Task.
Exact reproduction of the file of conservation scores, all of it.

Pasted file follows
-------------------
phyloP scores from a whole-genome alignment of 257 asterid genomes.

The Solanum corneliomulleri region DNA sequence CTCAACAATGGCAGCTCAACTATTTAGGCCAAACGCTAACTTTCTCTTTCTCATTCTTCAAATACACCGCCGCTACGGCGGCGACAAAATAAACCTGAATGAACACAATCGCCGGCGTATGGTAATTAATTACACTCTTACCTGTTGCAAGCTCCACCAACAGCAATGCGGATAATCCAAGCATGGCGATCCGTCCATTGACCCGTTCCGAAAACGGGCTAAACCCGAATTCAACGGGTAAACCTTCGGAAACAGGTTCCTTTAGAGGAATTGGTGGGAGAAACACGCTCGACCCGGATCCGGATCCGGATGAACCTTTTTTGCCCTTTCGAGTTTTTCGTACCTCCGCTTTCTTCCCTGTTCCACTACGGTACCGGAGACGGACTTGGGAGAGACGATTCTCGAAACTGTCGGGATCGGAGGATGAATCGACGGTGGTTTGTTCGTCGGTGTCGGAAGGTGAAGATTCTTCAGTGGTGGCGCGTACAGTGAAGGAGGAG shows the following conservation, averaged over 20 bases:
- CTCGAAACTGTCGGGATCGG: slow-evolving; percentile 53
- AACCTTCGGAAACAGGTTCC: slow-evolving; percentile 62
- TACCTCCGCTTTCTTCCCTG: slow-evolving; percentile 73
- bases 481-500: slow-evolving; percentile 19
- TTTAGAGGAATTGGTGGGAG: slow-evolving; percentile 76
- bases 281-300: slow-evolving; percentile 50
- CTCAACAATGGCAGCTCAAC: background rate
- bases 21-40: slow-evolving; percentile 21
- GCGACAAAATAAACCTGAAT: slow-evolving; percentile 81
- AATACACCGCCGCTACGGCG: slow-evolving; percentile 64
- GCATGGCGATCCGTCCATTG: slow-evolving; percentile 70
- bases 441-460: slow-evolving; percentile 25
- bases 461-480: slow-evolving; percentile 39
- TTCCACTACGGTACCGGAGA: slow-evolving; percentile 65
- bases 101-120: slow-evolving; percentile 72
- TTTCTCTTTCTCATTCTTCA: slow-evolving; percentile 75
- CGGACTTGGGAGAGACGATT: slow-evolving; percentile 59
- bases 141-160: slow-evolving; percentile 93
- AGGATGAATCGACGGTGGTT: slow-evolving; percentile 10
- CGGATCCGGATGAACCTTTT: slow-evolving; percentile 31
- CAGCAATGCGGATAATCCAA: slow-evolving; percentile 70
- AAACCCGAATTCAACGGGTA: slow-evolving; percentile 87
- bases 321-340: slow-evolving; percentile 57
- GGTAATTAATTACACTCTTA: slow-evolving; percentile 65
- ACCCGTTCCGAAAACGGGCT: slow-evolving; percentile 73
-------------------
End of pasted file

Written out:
phyloP scores from a whole-genome alignment of 257 asterid genomes.

The Solanum corneliomulleri region DNA sequence CTCAACAATGGCAGCTCAACTATTTAGGCCAAACGCTAACTTTCTCTTTCTCATTCTTCAAATACACCGCCGCTACGGCGGCGACAAAATAAACCTGAATGAACACAATCGCCGGCGTATGGTAATTAATTACACTCTTACCTGTTGCAAGCTCCACCAACAGCAATGCGGATAATCCAAGCATGGCGATCCGTCCATTGACCCGTTCCGAAAACGGGCTAAACCCGAATTCAACGGGTAAACCTTCGGAAACAGGTTCCTTTAGAGGAATTGGTGGGAGAAACACGCTCGACCCGGATCCGGATCCGGATGAACCTTTTTTGCCCTTTCGAGTTTTTCGTACCTCCGCTTTCTTCCCTGTTCCACTACGGTACCGGAGACGGACTTGGGAGAGACGATTCTCGAAACTGTCGGGATCGGAGGATGAATCGACGGTGGTTTGTTCGTCGGTGTCGGAAGGTGAAGATTCTTCAGTGGTGGCGCGTACAGTGAAGGAGGAG shows the following conservation, averaged over 20 bases:
- CTCGAAACTGTCGGGATCGG: slow-evolving; percentile 53
- AACCTTCGGAAACAGGTTCC: slow-evolving; percentile 62
- TACCTCCGCTTTCTTCCCTG: slow-evolving; percentile 73
- bases 481-500: slow-evolving; percentile 19
- TTTAGAGGAATTGGTGGGAG: slow-evolving; percentile 76
- bases 281-300: slow-evolving; percentile 50
- CTCAACAATGGCAGCTCAAC: background rate
- bases 21-40: slow-evolving; percentile 21
- GCGACAAAATAAACCTGAAT: slow-evolving; percentile 81
- AATACACCGCCGCTACGGCG: slow-evolving; percentile 64
- GCATGGCGATCCGTCCATTG: slow-evolving; percentile 70
- bases 441-460: slow-evolving; percentile 25
- bases 461-480: slow-evolving; percentile 39
- TTCCACTACGGTACCGGAGA: slow-evolving; percentile 65
- bases 101-120: slow-evolving; percentile 72
- TTTCTCTTTCTCATTCTTCA: slow-evolving; percentile 75
- CGGACTTGGGAGAGACGATT: slow-evolving; percentile 59
- bases 141-160: slow-evolving; percentile 93
- AGGATGAATCGACGGTGGTT: slow-evolving; percentile 10
- CGGATCCGGATGAACCTTTT: slow-evolving; percentile 31
- CAGCAATGCGGATAATCCAA: slow-evolving; percentile 70
- AAACCCGAATTCAACGGGTA: slow-evolving; percentile 87
- bases 321-340: slow-evolving; percentile 57
- GGTAATTAATTACACTCTTA: slow-evolving; percentile 65
- ACCCGTTCCGAAAACGGGCT: slow-evolving; percentile 73